I'm excited that Dale Jr. is one of the three. Last year, it was Johnson, Gordon, and Martin running up front and Junior back in the 20-somethings. I know other fans are excited, too, given some optimism for this season from his early show of speed. I wonder what the ratings drop would be if Dale Jr. crumples his car in the first 10 laps?
With a guy like Mark Martin, age 51, competing and winning well beyond even Brett Favre's years, it's worth noting that he's just one of a few holdouts hanging on into their advanced years. Most of them are towards the back of the field, with 46-year old Michael Waltrip trailing the other 42 starters. One day, perhaps next February, the Daytona 500 will roll off without a Waltrip in the field. Other racing family names that might be missing from the starting field soon include Labonte and Burton as Bobby and Jeff are well into their forties.
45-year old Bobby Labonte and 46-year old Joe Nemechek start just in front of Waltrip, and Bill Elliott (age 54) on the outside of the next row up. Jeff Burton is still competitive at age 42, but in tomorrow's race he starts just inside Elliott. In front of them is 47-year old Boris Said and the last sub-40 year old driver in the field, 27-year old Robert Richardson Jr, starting 37th.
The average age of starters in positions 38-43? 46.6.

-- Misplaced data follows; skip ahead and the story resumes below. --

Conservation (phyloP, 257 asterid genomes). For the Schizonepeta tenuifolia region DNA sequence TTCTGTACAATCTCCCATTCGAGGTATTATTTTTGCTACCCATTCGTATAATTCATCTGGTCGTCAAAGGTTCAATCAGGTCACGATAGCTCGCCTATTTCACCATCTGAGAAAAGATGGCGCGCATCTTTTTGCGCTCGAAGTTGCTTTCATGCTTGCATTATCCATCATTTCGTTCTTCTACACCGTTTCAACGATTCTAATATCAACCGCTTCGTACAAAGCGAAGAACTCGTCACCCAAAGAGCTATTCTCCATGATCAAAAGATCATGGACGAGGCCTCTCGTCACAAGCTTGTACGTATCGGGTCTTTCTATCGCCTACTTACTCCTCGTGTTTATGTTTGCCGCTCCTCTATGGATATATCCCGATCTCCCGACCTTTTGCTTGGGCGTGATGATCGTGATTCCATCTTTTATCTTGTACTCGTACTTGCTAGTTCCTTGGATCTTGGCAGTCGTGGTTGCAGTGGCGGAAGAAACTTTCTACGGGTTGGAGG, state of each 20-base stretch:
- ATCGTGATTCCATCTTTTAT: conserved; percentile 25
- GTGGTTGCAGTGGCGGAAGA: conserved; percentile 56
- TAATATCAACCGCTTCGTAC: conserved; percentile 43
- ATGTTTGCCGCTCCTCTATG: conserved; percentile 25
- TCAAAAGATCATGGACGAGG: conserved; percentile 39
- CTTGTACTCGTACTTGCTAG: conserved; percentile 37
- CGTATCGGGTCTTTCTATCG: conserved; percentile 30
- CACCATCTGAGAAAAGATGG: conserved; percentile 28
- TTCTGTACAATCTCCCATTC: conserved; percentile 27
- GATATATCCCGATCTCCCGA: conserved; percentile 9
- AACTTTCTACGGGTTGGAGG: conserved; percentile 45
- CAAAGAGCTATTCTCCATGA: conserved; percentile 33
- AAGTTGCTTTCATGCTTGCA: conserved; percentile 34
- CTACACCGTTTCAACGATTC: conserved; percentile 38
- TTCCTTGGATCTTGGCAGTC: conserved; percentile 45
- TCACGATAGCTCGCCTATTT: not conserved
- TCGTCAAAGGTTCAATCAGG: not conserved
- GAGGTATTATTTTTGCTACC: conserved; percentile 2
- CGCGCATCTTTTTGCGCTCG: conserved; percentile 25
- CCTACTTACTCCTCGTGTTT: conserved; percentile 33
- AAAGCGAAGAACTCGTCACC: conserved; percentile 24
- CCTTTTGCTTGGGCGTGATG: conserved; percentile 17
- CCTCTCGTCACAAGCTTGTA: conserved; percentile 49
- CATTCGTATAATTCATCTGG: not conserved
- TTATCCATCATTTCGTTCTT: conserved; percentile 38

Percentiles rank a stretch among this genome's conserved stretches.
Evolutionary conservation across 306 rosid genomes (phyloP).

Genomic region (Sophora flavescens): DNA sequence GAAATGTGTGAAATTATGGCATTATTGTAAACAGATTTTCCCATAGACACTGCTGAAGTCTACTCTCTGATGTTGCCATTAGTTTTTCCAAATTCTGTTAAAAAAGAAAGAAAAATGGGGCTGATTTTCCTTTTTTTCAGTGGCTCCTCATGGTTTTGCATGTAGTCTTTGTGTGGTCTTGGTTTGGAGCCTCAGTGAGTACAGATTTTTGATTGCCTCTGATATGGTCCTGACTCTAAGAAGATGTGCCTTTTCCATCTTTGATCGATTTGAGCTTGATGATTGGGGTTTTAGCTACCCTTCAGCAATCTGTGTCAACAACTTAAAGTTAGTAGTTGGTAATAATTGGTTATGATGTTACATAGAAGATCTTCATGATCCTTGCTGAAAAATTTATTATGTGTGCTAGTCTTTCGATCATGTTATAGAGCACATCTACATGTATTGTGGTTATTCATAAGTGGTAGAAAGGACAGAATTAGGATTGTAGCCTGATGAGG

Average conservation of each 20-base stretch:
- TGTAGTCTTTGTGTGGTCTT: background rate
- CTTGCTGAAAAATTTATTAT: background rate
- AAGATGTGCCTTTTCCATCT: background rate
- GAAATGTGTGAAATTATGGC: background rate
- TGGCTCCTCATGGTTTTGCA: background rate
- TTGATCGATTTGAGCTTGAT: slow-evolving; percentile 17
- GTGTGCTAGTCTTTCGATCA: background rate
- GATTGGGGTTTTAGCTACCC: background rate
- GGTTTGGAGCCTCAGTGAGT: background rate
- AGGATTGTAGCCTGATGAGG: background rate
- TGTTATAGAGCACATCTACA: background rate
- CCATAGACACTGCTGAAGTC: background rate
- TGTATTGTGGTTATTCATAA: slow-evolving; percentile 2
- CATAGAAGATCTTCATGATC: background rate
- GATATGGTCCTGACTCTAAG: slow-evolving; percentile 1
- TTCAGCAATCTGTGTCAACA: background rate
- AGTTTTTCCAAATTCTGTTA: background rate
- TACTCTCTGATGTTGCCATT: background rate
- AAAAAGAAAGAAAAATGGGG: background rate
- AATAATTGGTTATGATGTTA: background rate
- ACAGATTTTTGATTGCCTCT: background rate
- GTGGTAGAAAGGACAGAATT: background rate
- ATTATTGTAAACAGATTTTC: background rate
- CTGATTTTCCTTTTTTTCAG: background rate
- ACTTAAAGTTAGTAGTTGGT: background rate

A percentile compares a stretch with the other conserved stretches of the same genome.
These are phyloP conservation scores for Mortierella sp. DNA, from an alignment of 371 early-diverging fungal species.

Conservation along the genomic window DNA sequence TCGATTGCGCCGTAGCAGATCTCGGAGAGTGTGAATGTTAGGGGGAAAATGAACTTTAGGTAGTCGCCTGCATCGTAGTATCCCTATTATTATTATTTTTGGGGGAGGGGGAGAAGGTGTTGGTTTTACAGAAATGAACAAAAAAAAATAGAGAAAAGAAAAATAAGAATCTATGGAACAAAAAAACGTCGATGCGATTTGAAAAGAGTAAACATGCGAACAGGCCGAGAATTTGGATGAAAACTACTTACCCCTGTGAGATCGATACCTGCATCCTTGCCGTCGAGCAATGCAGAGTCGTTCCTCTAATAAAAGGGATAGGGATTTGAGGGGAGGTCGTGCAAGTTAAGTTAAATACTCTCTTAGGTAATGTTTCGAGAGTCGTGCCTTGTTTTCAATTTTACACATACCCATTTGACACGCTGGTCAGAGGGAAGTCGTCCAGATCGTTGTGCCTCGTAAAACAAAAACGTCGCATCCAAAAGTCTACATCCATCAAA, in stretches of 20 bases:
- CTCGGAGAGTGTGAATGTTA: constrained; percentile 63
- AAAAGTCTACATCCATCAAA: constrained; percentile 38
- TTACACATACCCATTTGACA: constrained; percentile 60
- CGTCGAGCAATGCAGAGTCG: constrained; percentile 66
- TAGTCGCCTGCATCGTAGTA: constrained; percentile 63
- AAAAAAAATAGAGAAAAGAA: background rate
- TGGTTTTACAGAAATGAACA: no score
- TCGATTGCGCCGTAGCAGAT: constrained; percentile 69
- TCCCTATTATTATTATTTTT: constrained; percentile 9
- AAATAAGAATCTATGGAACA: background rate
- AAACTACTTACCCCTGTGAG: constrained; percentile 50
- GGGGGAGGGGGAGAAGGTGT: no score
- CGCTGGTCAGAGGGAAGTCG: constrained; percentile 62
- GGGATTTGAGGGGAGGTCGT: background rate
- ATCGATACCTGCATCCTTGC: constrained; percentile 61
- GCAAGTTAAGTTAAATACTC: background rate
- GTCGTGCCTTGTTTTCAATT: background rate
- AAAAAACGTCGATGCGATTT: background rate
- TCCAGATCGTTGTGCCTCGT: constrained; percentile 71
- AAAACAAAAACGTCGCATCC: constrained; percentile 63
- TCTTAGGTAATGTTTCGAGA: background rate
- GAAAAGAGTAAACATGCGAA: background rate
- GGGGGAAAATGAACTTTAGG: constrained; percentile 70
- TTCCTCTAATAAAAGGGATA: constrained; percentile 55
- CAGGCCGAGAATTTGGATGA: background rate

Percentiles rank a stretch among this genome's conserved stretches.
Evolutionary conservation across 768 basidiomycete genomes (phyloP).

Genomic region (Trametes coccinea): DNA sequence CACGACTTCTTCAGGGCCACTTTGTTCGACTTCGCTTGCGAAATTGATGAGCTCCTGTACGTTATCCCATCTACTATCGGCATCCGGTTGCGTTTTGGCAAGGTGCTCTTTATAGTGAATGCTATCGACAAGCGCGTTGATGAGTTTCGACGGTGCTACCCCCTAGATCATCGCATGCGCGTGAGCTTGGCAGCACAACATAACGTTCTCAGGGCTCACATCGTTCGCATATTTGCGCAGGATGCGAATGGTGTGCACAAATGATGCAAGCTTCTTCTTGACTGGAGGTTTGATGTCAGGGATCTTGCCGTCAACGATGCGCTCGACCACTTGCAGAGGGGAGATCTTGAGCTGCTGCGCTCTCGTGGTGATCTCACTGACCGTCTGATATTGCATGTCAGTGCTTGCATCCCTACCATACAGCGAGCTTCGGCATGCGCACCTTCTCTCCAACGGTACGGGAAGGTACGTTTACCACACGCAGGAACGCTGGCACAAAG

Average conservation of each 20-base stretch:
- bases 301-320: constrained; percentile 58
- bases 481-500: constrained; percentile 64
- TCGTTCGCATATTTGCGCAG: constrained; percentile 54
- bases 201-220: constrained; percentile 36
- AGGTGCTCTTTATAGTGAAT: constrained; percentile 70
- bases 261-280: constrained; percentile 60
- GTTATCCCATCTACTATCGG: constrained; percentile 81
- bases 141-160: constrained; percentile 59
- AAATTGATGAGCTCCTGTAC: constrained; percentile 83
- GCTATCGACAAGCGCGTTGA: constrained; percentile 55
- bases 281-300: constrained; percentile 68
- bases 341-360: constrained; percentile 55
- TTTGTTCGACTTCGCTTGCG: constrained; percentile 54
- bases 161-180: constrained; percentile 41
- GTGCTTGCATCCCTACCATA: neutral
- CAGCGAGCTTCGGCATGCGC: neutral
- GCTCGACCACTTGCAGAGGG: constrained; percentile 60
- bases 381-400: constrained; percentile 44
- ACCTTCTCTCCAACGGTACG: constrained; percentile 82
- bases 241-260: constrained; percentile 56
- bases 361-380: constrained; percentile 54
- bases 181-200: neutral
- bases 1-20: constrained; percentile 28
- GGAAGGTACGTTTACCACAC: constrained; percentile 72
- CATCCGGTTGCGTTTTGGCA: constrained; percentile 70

It won't last forever, so enjoy seeing them race while you can.
CarsAndRacingStuff.com has a racing team! No, it doesn't really exist. It's a fantasy racing team on Yahoo! Sports.
So why should you follow what I do in fantasy racing? I started back in '05 with Crittenden Racing and finished 96th percentile. In '06 I switched to the CarsAndRacingStuff.com Racing name and ran a two-team operation, finishing 85th and 98th percentile. I had a rough year in '07, though, finishing 65th-70th. Then I had some family issues during the '08 season and let my team lapse into disqualification for drivers being picked for too many races, dropping to 40th-44th.
2009, however, was a comeback season, trimming my "operation" to a single team and getting back up to the 98th percentile at the end of the season. My summer segment was just awesome, finishing first in both Fans of Michael Waltrip and Fans of Dale Earnhardt Jr. (I would finish the season 11th in Mikey's group and 99th in Junior's) and 45th overall, ranking 4,617th overall at the end of the whole season.
I recommend the Yahoo! Fantasy Racing program because it's free. All you need is a Yahoo! ID, and a LOT of people have Yahoo! IDs.
I created the group Fans of Random Lugnuts, which you can see at http://racing.fantasysports.yahoo.com/auto/group/28844 and join with the Group ID#28844 and password "lugnuts".
Anyway, for the Daytona 500, I'm taking Jimmie Johnson as my A-List driver. I'm not gonna be happy if he wins the race because NASCAR needs to see a new faces at the top, or at least old faces returning to the front of the field, but at least I'll have a good start on my fantasy season. Harvick and Kahne are my B-Listers, the drivers who won the Shootout and a Duel. My C-List driver is Awesome Bill from Dawsonville, because he was my favorite driver back in the day. Like I said before, guys like Elliott won't be around forever, and we should enjoy their races while we can.